The Naropa University Archive Project is preserving and providing access to over 5000 hours of recordings made at Naropa University in Boulder, Colorado. The library was developed under the auspices of the Jack Kerouac School of Disembodied Poetics (the university’s Department of Writing and Poetics) founded in 1974 by poets Anne Waldman and Allen Ginsberg. It contains readings, lectures, performances, seminars, panels and workshops conducted at Naropa by many of the leading figures of the U.S.literary avant-garde.

The collection represents several generations of artists who have contributed to aesthetic and cultural change in the postmodern era. The Naropa University Archive Project seeks to enhance appreciation and understanding of post-World War II American literature and its role in social change, cultural criticism, and the literary arts through widespread dissemination of the actual voices of the poets and writers of this period. Current interest in Oriental religions, environmentalism, political activism, ethnic studies, and women’s consciousness is directly indebted to the work of these New American Poets, writers and musicians.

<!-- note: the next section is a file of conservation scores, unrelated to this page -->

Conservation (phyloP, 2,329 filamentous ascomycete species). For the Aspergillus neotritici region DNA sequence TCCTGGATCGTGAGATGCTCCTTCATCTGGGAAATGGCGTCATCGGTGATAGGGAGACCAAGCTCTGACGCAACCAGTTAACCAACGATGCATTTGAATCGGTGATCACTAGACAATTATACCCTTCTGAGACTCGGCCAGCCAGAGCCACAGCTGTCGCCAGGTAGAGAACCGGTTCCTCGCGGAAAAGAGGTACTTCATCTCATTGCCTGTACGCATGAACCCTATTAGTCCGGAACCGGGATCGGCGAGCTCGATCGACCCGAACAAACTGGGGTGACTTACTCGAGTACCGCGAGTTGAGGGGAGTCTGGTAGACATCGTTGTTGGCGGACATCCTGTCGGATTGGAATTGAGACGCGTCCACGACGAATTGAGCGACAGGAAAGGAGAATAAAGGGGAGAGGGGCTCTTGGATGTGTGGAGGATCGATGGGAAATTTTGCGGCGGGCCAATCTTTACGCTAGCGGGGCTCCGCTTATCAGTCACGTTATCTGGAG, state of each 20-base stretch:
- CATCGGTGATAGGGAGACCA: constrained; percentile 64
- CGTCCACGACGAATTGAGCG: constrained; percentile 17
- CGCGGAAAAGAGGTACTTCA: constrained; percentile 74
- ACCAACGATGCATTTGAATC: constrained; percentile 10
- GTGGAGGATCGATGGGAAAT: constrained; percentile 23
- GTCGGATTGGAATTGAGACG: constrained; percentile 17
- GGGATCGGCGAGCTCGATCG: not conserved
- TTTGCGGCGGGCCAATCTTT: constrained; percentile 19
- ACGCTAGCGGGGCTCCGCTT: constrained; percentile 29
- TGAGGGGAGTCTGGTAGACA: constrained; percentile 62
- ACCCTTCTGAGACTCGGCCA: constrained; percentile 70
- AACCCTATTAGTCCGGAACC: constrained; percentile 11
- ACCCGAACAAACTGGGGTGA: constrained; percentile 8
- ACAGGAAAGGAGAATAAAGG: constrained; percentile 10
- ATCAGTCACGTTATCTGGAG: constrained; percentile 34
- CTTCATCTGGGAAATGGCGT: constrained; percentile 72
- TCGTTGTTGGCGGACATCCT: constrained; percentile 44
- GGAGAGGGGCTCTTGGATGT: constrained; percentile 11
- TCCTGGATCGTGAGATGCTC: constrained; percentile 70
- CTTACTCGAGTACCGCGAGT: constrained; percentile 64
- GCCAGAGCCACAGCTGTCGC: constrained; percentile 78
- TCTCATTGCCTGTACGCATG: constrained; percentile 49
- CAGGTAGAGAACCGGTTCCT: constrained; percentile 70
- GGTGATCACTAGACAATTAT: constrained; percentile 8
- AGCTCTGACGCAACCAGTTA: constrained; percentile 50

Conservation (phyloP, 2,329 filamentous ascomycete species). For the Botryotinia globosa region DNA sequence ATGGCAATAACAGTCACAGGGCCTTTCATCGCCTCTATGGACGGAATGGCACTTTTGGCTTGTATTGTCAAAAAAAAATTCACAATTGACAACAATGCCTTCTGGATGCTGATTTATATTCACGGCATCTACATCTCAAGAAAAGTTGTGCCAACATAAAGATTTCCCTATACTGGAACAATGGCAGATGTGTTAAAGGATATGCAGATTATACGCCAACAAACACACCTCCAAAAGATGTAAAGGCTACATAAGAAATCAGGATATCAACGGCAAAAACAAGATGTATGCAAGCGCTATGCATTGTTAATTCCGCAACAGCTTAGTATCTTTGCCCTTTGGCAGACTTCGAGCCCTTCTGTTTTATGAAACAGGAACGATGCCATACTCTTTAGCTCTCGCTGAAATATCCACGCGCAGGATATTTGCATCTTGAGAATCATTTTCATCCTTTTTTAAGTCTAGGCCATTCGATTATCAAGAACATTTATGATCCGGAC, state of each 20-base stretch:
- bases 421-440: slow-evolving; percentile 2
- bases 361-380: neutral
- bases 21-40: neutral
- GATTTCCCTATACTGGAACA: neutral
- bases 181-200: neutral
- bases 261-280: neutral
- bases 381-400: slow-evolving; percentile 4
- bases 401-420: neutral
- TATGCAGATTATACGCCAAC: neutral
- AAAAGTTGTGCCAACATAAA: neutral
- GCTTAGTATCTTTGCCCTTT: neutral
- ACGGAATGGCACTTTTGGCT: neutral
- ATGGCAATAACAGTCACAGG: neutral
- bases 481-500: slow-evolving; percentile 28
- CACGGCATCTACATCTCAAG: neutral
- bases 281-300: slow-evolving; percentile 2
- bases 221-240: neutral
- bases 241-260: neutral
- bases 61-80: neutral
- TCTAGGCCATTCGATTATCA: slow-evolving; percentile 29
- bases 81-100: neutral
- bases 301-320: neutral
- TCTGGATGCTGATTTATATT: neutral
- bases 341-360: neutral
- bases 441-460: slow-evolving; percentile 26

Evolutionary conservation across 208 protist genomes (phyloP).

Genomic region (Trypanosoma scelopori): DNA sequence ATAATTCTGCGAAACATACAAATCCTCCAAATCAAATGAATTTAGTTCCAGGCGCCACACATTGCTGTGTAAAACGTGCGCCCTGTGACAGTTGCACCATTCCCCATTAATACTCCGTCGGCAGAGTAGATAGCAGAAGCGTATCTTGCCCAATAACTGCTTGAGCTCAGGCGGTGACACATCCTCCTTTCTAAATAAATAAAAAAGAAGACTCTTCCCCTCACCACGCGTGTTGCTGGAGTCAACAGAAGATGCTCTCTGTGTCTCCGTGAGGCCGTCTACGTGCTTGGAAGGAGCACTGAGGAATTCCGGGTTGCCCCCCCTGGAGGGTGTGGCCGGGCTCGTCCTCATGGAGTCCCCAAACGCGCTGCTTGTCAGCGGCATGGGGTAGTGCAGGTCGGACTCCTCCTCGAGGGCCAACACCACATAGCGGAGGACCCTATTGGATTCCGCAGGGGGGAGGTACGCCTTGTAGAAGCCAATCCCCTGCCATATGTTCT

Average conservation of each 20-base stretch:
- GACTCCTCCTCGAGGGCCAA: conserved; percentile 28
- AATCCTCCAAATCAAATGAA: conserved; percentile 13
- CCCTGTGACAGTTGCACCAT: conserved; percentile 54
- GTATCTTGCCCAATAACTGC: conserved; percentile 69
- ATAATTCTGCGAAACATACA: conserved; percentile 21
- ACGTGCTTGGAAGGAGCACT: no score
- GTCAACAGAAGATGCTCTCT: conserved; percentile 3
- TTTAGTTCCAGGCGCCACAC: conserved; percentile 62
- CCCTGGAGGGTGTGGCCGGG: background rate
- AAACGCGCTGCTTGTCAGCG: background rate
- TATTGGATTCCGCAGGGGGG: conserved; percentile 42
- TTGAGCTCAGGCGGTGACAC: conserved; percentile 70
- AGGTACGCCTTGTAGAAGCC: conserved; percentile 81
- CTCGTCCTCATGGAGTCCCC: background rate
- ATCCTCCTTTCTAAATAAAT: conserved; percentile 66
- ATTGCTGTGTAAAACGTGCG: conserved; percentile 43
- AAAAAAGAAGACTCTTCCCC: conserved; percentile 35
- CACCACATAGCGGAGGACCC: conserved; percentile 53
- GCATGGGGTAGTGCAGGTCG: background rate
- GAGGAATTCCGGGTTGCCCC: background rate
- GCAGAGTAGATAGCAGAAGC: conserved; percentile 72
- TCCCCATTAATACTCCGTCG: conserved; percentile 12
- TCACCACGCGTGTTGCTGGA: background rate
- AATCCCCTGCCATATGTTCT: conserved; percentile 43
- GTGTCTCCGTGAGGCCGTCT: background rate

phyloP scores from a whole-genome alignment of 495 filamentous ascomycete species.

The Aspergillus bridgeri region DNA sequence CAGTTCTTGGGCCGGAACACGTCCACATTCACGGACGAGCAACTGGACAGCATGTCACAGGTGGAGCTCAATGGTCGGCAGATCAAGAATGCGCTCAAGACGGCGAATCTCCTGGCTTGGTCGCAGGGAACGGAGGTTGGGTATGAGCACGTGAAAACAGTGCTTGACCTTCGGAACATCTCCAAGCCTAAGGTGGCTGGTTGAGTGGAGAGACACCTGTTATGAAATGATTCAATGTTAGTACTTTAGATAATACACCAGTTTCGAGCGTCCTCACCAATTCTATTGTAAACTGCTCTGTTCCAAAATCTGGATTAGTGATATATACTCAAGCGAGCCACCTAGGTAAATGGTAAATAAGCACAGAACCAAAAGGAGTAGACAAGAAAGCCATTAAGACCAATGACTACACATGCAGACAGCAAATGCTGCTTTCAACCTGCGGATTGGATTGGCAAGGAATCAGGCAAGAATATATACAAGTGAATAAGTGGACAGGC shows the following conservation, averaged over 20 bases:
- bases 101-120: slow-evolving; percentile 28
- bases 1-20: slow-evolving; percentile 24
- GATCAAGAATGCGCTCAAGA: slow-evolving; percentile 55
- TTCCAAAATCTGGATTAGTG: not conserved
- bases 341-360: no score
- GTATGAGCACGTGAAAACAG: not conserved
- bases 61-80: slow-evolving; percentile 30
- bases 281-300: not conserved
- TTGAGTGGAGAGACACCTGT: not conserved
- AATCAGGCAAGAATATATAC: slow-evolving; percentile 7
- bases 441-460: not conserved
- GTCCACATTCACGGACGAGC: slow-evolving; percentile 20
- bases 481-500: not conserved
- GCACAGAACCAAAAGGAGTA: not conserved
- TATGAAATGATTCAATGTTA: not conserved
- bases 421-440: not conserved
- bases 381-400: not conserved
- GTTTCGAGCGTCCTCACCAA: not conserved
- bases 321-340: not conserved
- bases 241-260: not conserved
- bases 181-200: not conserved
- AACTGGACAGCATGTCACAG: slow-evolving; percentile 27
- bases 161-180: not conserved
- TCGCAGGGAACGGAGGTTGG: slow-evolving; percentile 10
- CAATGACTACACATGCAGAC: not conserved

Funding for this project was provided by the National Endowment for the Arts, the National Endowment for the Humanities, Save America’s Treasures, the GRAMMY Foundation, the Internet Archive, the Collaborative Digitization Program, and private donors. If this collection is important to you please help us preserve it with your donations.